UPDATE: Saturday's games between D.C. United and the Columbus Crew and Chicago Fire and Charleston Battery have been canceled due to inclement weather. D.C. win their third straight Carolina Challenge Cup with six points from two games. Chicago finished second with three points.
The original version of the following stories claimed that D.C. United had won the Carolina Challenge Cup based on a head-to-head tiebreaker with the Fire. This was incorrect, and each story has been corrected to reflect that. Tiebreakers, in order of importance, are total points, goal differential and goals scored.
D.C. United will clinch their third stright tournament title on Saturday night if they draw or win against the Columbus Crew. In the case of a D.C. loss, the Fire will win the tournament if they defeat the Charleston Battery and are also able to make up their current defiicit in goal differential — D.C. are plus-three while Chicago are even after two matches. If the teams finish tied on goal differential and points, the title will be awarded to the side which scored the most goals over the tournament's three matches.
CORRECTION: D.C. United has not yet clinched Carolina Challenge Cup championship. I apologize for the confusion. #MLS
— Andrew Wiebe (@AndrewWiebe_MLS) March 3, 2012
Get it churnin', DaMarcus!
Would love to come back to the club that gave me my first chance! The Chicago Fire is like my family.. #fireforlife
— DaMarcus Beasley (@DaMarcusBeasley) March 2, 2012
Beasley, who turns 30 later this year, is currently a starter with Puebla in the Mexican Primera.
Who's up for a bit of punk rock fiddly-dee to go along with their footie?
If that'd be you then make your way to Crew Stadium on May 26 to catch a full, 90 minute show from Celtic punk stalwarts Flogging Molly presented by CD101 after the Columbus Crew - Chicago Fire match. VIP field access tickets will be available for purchase at www.thecrew.com/floggingmolly.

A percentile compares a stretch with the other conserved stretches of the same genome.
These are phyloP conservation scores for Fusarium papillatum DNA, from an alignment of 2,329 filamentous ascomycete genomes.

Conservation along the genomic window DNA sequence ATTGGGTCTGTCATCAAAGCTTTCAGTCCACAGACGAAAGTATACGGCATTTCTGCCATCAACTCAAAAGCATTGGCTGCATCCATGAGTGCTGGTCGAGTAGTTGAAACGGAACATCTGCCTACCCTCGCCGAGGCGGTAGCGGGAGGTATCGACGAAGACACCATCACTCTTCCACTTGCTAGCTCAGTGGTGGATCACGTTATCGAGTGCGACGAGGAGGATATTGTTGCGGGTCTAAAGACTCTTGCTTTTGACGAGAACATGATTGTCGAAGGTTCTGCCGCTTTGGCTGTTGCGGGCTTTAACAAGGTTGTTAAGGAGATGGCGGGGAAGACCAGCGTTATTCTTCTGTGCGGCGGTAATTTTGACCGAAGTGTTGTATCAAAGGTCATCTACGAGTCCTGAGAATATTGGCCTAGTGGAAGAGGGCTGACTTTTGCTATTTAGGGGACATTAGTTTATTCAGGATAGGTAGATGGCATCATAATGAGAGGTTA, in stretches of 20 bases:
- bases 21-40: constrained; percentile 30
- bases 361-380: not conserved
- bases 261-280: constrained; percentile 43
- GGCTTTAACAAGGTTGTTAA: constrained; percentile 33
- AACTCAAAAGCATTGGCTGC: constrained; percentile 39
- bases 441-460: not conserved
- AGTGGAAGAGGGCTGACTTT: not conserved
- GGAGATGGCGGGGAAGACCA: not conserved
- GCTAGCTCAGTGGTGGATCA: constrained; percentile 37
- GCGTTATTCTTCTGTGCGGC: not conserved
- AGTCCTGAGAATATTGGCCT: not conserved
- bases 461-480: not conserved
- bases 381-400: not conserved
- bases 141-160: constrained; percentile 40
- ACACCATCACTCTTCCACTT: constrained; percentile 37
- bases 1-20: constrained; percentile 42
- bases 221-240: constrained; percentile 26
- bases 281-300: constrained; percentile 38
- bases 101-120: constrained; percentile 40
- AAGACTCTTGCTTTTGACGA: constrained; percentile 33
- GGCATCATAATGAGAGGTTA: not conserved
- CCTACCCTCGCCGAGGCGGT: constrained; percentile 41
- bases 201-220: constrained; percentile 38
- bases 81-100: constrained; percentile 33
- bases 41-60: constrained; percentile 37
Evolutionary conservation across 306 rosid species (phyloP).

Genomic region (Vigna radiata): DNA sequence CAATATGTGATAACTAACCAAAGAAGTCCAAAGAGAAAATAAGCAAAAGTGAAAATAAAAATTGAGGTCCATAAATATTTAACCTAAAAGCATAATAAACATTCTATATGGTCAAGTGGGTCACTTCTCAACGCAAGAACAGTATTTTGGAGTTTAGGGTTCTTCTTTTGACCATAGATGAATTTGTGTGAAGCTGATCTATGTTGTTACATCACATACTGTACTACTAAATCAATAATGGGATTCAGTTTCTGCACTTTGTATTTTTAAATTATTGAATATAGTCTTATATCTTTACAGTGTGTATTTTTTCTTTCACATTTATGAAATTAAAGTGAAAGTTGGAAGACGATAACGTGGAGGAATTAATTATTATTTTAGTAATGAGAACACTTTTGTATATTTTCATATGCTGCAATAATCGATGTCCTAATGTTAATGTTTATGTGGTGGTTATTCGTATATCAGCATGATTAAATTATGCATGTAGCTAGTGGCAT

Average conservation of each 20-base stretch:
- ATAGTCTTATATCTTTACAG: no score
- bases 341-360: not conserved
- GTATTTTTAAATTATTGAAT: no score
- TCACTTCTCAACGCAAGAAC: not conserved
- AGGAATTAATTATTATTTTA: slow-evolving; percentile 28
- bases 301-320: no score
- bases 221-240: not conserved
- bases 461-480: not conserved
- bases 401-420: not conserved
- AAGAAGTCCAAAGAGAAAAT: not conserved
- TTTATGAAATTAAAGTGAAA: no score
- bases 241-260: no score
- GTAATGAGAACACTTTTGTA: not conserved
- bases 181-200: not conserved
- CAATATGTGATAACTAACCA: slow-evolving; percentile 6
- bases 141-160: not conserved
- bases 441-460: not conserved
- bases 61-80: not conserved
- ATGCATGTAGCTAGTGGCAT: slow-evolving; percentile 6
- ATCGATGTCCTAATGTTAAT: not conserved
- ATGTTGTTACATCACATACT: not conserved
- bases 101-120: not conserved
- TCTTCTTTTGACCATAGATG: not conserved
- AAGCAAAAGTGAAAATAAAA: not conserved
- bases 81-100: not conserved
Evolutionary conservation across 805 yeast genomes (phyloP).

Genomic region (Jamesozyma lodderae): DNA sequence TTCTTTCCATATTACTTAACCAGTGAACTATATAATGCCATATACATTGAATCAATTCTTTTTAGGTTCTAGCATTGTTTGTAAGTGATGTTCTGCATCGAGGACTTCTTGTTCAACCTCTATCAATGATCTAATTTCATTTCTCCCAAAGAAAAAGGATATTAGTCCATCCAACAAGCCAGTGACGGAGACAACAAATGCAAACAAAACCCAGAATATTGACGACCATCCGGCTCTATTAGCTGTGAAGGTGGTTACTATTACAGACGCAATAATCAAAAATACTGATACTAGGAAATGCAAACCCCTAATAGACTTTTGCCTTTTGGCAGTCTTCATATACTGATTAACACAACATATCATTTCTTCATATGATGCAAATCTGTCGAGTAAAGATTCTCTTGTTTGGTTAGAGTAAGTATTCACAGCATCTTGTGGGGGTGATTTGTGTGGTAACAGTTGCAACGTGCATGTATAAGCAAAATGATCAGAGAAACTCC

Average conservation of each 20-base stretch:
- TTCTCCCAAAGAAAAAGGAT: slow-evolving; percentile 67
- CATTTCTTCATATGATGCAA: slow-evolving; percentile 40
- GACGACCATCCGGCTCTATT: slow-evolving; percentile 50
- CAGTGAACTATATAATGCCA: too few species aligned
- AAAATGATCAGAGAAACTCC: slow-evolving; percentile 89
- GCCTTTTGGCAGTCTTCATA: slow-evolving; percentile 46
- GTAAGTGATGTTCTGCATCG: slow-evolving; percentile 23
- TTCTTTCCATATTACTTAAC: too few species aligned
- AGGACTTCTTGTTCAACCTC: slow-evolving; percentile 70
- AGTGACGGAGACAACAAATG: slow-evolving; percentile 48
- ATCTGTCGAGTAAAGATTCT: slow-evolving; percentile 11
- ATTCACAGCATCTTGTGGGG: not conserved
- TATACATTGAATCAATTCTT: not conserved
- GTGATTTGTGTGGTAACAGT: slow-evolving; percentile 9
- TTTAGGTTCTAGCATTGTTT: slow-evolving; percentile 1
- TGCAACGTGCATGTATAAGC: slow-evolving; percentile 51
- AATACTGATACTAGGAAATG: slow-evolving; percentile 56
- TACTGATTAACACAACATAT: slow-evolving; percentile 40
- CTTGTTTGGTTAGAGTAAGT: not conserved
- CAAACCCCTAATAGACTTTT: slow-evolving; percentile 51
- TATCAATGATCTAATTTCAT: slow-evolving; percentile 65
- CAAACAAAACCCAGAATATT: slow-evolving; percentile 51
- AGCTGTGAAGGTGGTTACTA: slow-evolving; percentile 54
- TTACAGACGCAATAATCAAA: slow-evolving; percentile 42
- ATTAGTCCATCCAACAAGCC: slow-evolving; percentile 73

Apparently Flogging Molly drummer George Schwindt is a Columbus native and has been a Crew season-ticket holder for the last five years. This leads me to a great idea, at least in my mind, for the next All Star game: half time punk rock drum-off between him and Branden Steineckert. Loser's band has to open for the other band wearing the kits of the winner's club!
Speaking from past experience, there are few adventures in sports that trump away days. When I think about all of the hours in my pre-professional blogging life spent on my feet with a song coming out of my mouth the best memories often center around stadiums that were not my club's home ground.
These golden moments don't just happen though as they require an incredible amount of coordination between the clubs, the supporters and (hopefully) a good travel agent. And, for the most part, they aren't the quick, 1-hour jaunts associated with some European leagues.
In a league that connects two coasts and spans two large countries the distance a supporter can travel for a match is more often than not extreme by world football standards. This excerpt from a recent article in The Guardian highlights this fact best:
"The average journey for North American fans is still one of the longest you would undertake in most other leagues; the bigger journeys are more expeditions than road trips; Portland Timbers fans going to New York is the same as going from London to Baghdad. LA Galaxy at Boston is longer than Tokyo to Manila.